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Nature the best guide of Judgment, v, 68 to 87.
Improv'd by Art and Rules, which are but methodis'd
Nature, v. 88.
Rules deriv'd from the Practice of the Ancient Poets,
v. id. to 110.
That therefore the Ancients are neceffary to be fludy'd
by a Critic, particularly Homer and Virgil, v. 120
Of Licenfes, and the use of them by the Ancients,
V. 140 to 180.
Reverence due to the Ancients, and praise of them,
y. 181, etc.
PART II. Ver. 203, etc.
Caufes hindering a true Judgment. 1. Pride, v. 208.
2. Imperfect Learning, v. 215. 3. Judging by
parts, and not by the whole, v. 233 to 288. Cri-
tics in Wit, Language, Verfification, only, v. 288.
305. 339, etc. 4. Being too hard to pleafe, or too
apt to admire, v. 384. 5. Partiality-
a Sect,-to the Ancients or Moderns,
v. 394. 6. Prejudice or Prevention, v. 408.
7. Singularity, v. 424. 8. Inconftancy, v. 430:
9. Party Spirit, v. 452, etc. 10. Envy, v. 466.
Against Envy, and in praise of Good-nature, v. 508,
When Severity is chiefly to be used by Critics,
v. 526, etc.
PART III. Ver. 560, etc.
Rules for the Conduct of Manners in a Critic. I. Can-
dour, v. 563. Modefty, v. 566. Good-breed-
ing, v. 572. Sincerity, and Freedom of advice,
v. 578. 2. When one's Caunfel is to be reftrained,
v. 584. Character of an incorrigible Poet, v. 600.
And of an impertinent Critic, v. 610, etc.
racter of a good Critic, v. 629. The Hiftory of
Criticifm, and Character of the beft Critics, Ari-
ftotle, v. 645. Horace, v. 653. Dionyfius,
v. 665. Petronius, v. 667. Quintilian, v. 670.
Longinus, v. 675. Of the Decay of Criticism,
and its Revival. Erafmus, v. 693. Vida, v. 705.
Boileau, v. 714. Lord Rofcommon, etc. v. 725.
IS hard to fay, if greater want of skill
Appear in writing or in judging ill;
But, of the two, lefs dang'rous is th' offence
To tire our patience, than mislead our sense.
Some few in that, but numbers err in this,
Ten cenfure wrong, for one who writes amifs;
A fool might once himself alone expofe,
Now one in verfe makes many more in prose.
'Tis with our judgments as our watches, none Go juft alike, yet each believes his own.
In Poets as true genius is but rare,
True Taste as feldom is the Critic's fhare;
Both must alike from Heav'n derive their light,
These born to judge, as well as thofe to write.
Let fuch teach others who themfelves excel,
And cenfure freely who have written well.
Authors are partial to their wit, 'tis true,
But are not Critics to their judgment too?
Yet if we look more closely, we shall find Moft have the feeds of judgment in their mind: 20 Nature affords at least a glimm'ring light;
The lines, tho' touch'd but faintly, are drawn right,
But as the slightest sketch, if justly trac❜d,
Įs by ill-colouring but the more difgrac'd,
So by falfe learning is good fenfe defac'd:
Some are bewilder'd in the maze of schools,
And fome made coxcombs Nature meant but fools.
In fearch of wit these lose their common sense,
And then turn Critics in their own defence:
VER. 15. Let fuch teach others.] Qui fcribit artificiofe, ab aliis commode fcripta facile intelligere poterit. Cic. ad Herenn. lib. 4. De pittore, fculptore, fillore, nifi artifex, judicare non poteft. Pliny. P.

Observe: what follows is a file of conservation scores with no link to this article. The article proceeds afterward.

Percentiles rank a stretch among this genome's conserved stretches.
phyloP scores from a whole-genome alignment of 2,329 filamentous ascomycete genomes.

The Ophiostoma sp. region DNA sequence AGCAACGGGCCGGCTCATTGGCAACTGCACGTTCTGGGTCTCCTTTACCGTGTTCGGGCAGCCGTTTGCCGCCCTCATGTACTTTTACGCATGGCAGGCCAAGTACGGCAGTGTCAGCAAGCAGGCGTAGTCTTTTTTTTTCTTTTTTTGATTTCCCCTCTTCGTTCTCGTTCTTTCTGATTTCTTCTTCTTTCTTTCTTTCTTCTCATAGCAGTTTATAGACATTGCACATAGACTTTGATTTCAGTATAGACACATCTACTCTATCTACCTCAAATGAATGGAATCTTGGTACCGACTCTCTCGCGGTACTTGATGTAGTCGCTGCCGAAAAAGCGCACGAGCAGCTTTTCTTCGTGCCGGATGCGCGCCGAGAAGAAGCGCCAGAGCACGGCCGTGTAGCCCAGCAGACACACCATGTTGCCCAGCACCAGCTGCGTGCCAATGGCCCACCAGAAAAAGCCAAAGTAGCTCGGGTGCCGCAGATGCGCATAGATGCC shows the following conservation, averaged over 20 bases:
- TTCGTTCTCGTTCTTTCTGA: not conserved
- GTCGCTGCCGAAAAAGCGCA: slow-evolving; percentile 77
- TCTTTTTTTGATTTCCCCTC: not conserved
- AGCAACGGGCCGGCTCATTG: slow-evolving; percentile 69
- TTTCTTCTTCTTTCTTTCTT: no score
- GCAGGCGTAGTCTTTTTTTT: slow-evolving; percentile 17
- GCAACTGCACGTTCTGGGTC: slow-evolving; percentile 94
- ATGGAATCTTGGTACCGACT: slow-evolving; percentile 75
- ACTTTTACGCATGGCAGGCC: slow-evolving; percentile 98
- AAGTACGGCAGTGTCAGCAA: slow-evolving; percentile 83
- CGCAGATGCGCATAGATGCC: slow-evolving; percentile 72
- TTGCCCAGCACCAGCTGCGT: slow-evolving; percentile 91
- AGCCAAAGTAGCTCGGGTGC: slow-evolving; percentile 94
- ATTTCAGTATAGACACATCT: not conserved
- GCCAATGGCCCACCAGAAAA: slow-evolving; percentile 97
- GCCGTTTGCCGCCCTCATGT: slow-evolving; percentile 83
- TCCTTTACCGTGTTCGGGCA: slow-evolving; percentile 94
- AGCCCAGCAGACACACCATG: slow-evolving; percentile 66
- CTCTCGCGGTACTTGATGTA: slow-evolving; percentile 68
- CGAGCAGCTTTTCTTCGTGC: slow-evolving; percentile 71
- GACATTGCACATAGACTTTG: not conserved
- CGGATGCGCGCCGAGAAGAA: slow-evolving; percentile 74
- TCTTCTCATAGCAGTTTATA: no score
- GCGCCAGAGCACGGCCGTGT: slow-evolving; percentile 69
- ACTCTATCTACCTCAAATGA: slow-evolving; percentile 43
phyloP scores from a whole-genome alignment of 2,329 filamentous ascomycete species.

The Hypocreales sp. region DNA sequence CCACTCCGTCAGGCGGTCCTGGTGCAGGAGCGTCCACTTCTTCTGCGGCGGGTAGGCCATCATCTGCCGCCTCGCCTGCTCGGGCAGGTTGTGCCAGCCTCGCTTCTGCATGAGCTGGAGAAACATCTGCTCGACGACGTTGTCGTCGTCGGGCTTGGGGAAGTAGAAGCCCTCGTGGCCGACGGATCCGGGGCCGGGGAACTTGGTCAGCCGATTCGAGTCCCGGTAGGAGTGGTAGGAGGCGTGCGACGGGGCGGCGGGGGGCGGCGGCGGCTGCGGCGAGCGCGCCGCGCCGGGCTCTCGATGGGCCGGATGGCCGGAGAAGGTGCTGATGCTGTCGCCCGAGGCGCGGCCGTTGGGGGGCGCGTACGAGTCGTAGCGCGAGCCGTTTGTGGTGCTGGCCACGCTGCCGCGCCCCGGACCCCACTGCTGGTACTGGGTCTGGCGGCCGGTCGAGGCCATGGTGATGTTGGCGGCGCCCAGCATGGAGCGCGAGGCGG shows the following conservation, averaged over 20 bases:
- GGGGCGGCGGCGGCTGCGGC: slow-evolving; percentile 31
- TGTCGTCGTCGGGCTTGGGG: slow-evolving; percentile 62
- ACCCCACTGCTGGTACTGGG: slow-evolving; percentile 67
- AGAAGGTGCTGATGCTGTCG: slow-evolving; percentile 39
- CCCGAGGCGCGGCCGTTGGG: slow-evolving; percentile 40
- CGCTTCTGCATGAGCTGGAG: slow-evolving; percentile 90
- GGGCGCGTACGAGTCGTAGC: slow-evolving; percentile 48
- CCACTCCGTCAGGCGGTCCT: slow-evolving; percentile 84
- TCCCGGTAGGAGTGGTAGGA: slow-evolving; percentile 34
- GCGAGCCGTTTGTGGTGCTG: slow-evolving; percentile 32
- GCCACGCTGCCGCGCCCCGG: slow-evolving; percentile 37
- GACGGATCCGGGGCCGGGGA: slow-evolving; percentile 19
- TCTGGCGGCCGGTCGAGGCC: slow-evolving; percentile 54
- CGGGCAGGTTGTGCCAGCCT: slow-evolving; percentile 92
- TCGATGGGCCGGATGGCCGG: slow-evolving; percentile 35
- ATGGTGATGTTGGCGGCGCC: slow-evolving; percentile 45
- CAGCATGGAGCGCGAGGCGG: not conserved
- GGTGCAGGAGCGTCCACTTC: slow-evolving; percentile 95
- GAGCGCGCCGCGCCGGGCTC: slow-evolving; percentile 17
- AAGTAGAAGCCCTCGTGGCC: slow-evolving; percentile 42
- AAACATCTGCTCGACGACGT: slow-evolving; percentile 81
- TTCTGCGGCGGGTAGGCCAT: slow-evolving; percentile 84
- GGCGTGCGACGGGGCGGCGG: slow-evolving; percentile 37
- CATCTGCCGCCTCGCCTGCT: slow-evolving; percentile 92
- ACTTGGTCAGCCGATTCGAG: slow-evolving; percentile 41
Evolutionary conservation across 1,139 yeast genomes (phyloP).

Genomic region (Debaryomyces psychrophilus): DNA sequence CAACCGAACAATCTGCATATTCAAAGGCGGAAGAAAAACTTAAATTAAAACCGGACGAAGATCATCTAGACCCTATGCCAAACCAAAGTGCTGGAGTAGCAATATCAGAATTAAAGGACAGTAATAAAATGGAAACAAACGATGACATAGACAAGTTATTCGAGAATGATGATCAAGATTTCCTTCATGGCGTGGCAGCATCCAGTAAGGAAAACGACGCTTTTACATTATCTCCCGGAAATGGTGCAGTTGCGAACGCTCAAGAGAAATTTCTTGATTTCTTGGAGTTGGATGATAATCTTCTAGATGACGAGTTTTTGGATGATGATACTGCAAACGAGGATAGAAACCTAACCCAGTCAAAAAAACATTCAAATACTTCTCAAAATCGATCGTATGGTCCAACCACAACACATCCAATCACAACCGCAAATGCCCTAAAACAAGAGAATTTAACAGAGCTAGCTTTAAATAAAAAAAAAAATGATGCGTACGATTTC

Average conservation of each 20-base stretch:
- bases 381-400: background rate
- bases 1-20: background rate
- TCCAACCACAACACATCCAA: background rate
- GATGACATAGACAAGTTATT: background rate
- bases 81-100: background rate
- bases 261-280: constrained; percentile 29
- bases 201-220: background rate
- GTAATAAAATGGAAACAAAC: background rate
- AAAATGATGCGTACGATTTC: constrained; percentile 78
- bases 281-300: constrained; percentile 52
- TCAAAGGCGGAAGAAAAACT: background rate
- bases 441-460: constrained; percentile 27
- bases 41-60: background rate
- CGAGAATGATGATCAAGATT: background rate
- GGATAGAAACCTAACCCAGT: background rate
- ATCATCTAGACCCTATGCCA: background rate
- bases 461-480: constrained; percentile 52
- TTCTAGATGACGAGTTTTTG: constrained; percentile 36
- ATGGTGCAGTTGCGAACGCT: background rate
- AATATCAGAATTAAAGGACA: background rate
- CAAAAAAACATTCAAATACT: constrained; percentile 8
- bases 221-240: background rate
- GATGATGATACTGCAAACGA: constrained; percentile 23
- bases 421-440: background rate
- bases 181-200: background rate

VER. 20. Moft have the feeds] Omnes tacito quodam fenfu, fine ulla arte, aut ratione, quæ fint in artibus ac rationibus recta et prava dijudicant. Cic. de Orat. lib. iii. P.
VER. 25. So by falfe learning) Plus fine do&rina prudenția, quam fine prudentia valet doctrina. Quint. P.
Between v. 25 and 26 were these lines, fince omitted by the author:
Many are fpoil'd by that pedantic throng,
Who with great pains teach youth to reafon
Tutors, like Virtuofo's, oft inclin'd
By frange transfufion to improve the mind,
Draw off the fenfe we have, to pour in new;
Which yet, with all their skill, they ne'er could do. P.
Each burns alike, who can, or cannot write,
Or with a Rival's, or an Eunuch's fpite.
All fools have still an itching to deride,
And fain would be upon the laughing fide,
If Mævius fcribble in Apollo's fpight,
There are, who judge ftill worse than he can write.
Some have at firft for Wits, then Poets paft, 36
Turn'd Critics next, and prov'd plain fools at laft.
Some neither can for Wits nor Critics pass,
As heavy mules are neither horse nor ass.
Those half-learn'd witlings, num'rous in our ifle,
As half-form'd infects on the banks of Nile;
Unfinish'd things, one knows not what to call,
Their geoeration's fo equivocal:
To tell 'em, would a hundred tongues require,
Or one vain wit's, that might a hundred tire.
But you who feek to give and merit fame,
And justly bear a Critic's noble name,
Be sure yourself and your own reach to know,
How far your genius, tafte, and learning go;
Launch not beyond your depth, but be discreet, 50
And mark that point where fenfe and dullness meet.
Nature to all things fix'd the limits fit,
And wifely curb'd proud man's pretending wit.
VER. 51. And mark that point where fenfe and dullness meet.] This precept cautions us against going on, when our Ideas begin to grow obfcure; as we are apt to do, tho' that obfcurity is a monition that we thould leave off; for it arifes either thro' our fmall acquaintance with the fubject, or the incomprehenfibility of its nature. In which circumftances a genius will always write as heavily as a dunce. An obfervation well worth the attention of all profound writers.